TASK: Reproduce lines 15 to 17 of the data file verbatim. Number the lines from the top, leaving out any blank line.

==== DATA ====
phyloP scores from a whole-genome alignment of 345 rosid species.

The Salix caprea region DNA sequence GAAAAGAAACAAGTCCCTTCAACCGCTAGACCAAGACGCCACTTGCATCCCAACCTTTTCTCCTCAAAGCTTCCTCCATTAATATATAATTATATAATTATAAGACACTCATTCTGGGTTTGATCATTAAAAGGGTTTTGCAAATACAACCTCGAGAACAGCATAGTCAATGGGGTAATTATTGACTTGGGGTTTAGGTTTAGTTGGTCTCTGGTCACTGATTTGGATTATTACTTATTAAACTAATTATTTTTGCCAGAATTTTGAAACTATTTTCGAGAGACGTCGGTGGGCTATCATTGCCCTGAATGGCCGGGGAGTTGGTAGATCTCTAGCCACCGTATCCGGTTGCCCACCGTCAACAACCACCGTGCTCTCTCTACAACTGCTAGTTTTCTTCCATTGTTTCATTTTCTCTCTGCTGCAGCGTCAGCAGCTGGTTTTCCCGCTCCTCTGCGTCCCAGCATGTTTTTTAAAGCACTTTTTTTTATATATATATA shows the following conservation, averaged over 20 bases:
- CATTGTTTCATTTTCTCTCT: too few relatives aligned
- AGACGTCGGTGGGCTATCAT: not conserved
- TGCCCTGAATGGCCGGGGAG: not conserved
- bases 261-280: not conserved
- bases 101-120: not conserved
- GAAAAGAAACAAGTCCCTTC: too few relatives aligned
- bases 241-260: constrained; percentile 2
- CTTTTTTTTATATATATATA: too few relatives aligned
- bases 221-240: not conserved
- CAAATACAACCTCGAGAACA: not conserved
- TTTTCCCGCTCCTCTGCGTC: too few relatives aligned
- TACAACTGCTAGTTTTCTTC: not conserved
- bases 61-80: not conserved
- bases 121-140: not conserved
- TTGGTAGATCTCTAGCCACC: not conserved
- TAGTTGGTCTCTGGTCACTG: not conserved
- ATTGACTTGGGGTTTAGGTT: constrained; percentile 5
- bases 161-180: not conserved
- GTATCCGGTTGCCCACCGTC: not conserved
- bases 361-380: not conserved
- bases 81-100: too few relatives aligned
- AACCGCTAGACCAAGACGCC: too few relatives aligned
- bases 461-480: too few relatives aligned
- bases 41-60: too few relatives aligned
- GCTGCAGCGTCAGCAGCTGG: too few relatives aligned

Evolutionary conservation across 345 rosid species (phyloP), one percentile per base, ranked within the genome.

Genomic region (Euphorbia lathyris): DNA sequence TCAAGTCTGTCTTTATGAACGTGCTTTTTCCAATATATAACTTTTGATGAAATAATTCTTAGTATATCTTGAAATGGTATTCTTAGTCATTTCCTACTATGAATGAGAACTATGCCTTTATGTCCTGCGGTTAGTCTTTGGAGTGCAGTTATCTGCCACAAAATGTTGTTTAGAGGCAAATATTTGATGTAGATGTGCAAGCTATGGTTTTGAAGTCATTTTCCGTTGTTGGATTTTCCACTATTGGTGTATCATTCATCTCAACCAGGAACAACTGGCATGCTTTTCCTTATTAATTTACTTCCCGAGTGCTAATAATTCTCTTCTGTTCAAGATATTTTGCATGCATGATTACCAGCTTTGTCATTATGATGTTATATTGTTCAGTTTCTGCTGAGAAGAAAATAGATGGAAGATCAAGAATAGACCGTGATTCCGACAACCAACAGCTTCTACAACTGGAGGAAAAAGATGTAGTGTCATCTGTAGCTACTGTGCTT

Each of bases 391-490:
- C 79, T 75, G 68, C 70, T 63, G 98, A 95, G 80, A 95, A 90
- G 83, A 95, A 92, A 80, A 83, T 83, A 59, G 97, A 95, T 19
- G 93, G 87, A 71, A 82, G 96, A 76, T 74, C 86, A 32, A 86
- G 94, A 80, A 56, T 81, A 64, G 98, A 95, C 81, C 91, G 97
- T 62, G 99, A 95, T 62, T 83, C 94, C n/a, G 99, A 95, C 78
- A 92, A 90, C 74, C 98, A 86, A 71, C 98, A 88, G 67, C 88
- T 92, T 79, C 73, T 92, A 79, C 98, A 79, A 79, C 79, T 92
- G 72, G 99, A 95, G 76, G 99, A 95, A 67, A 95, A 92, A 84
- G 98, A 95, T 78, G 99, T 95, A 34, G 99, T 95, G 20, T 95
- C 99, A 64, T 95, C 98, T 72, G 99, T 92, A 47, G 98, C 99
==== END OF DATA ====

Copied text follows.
- bases 61-80: not conserved
- bases 121-140: not conserved
- TTGGTAGATCTCTAGCCACC: not conserved